At Nutricia, we have 120 years of experience in early life nutrition, with over 40 years spent investigating GI function. Our research has enabled us to develop a deep understanding of the impact that early life nutrition can have on the developing GI system, particularly on the composition of the gut microbiota.
Our research programme focuses on understanding how early life events (e.g. mode of delivery, antibiotics) and nutrition (e.g. human milk) influence gut microbial colonisation and development, and gut (barrier) maturation in infants. We also study how different diseases are associated with microbial imbalance and how the microbiota can be modulated through nutrition. In addition, we are also committed to increasing our knowledge on around metabolic load, bioavailability, and kinetics of micro- and macro-nutrients.
Our research enables us to develop optimal nutrition that supports a healthy development of the digestive and metabolic systems.
Some examples of our unique technologies
At Danone Nutricia Research, we are always looking for ways to improve and innovate and, where possible, incorporate state-of-the-art technologies within our research programmes. Two great examples of these are the TIM-1 (TNO Gastro-Intestinal Model) and SHIME (Simulator of Human Intestinal Microbial Ecosystem).
TIM-1 (TNO Gastro-Intestinal Model)
Many of the key benefits of our nutritional products are delivered via mechanisms that occur in the GI system. It is therefore of central importance that we understand how these mechanisms work, which is where the TIM-1 system has proved so valuable. Developed in a collaborative project by TNO and Danone Nutricia Research starting in the 1993, TIM-1 is able to mimic the conditions found in the upper GI tract of infants.Therefore it enables us to study and gain insights in the fate of human milk or formula components after ingestion by the infant in an easy, accessible and reproducible way.
TIM-1 is a computer-controlled model of the stomach and small intestine
TIM-1 is linked up to a computer system that allows us to control the conditions within the ‘GI tract’ via a series of pumps and sensors allowing us to, for example, secrete digestive enzymes or control pH flow of the food. The parts of the system mirror the human GI tract. There is close resemblance of the dynamic biochemical and physical conditions in the infant GI tract. Therefore no ethical constraints and low variability compared to in vivo trials. It allows sampling at multiple sites of the GI tract.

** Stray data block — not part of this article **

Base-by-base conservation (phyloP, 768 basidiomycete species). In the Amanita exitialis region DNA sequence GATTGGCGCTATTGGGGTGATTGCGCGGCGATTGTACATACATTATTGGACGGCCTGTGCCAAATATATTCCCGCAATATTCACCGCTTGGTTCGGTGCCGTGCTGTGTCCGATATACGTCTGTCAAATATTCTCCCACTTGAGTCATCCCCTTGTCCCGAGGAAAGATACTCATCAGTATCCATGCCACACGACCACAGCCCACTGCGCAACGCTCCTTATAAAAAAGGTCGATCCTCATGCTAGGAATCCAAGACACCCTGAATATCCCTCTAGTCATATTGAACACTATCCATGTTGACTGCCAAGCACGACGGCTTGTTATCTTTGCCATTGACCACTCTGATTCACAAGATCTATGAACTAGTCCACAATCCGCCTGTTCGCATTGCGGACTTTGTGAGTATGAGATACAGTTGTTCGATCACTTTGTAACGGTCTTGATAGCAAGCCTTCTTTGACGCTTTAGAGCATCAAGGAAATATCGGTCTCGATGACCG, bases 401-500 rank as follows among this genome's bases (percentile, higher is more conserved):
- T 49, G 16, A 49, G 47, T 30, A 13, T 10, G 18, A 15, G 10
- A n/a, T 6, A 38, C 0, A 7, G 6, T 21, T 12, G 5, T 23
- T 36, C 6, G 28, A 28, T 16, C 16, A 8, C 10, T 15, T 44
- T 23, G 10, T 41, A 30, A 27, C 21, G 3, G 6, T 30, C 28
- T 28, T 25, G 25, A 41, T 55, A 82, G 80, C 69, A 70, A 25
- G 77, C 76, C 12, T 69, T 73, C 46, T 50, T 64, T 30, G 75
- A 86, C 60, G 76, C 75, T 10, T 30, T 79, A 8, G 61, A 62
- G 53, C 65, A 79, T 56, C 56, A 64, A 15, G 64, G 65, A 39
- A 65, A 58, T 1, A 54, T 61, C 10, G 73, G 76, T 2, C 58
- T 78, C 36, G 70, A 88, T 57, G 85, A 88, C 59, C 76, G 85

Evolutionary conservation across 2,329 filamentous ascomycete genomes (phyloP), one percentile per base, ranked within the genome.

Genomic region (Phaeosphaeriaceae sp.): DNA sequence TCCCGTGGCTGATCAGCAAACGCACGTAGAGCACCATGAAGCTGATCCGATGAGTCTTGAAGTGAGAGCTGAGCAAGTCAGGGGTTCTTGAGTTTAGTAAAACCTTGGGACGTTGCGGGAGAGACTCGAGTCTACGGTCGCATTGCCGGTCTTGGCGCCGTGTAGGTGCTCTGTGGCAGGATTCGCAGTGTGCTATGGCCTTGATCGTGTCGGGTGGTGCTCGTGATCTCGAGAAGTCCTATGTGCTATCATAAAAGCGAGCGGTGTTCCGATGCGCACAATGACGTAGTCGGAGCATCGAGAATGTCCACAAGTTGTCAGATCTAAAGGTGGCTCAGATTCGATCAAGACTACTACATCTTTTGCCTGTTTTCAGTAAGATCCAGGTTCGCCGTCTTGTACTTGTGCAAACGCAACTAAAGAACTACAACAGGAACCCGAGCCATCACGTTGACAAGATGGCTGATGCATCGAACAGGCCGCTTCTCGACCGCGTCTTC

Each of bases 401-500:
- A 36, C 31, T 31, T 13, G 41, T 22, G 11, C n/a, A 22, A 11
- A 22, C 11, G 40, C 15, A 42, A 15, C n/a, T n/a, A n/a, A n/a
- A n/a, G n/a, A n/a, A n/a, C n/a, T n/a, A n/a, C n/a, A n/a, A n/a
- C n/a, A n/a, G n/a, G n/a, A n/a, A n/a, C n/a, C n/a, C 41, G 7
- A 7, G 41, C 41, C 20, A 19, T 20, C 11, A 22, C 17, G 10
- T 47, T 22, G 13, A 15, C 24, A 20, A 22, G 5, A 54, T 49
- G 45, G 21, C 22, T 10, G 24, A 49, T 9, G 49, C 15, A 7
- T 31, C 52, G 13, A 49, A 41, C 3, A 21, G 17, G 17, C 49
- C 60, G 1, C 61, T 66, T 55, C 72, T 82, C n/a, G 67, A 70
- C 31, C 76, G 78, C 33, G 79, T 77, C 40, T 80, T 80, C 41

Once food is entered into the ‘GI tract’, the experiment starts and is carried out in real time (approximately six hours) i.e. different digestive enzymes are released from different part of the system accordingly. We are able to remove samples from a number of points in order to analyse the degree of breakdown or the amount of compound that is still stable. So we can assess the digestion of macronutrients, the bioaccessibility of micronutrients and the stability of bioactive components of human milk and infant formula in the upper GI tract
By the push of a button, we can let a digestion process occur that is close to the in vivo situation as the conditions found in an infant.
One example of its use relates investigating the survival of lactate enzymes, the active compound in our fermented infant formula. The formula was introduced into the ‘stomach’ of the system before letting the experiment run. After six hours, we were able to collect samples from the ileal compartment (the final section of the small intestine) in order to find out how much of the lactase activity was still present.
SHIME (Simulator of Human Intestinal Microbial Ecosystem)
SHIME is an in vitro model that provides a dynamic simulation of the human gut microbial community in the different section of the colon.
Effects and interaction between our nutritional products and the gut microbiota can be investigated using the simulation.
The simulation of the gut microbiota is based on the human fecal sample, collected from a specific age group of interest, inoculated into the colon of the system. The microbial community is then allowed to adapt to the in vitro environment, closely mimicking the physiological conditions of human.
The dynamic simulation of the gut microbiota provides a good platform for investigating the different intervention using our products or screening for new potential candidates of prebiotics and probiotics.
Proof-of-concept studies, such as pathogen infection and antibiotic effects on gut health, can be challenging and difficult to perform in animal models or human clinical trials. This can be made possible using the SHIME.
Our Baby SHIME is the first of its kind in the world and is used to add valuable insight into studies of the gut microbiota of infant and young children.
Thanks to the TIM and SHIME models which enable us to further our knowledge of the fascinating gastro-intestinal system.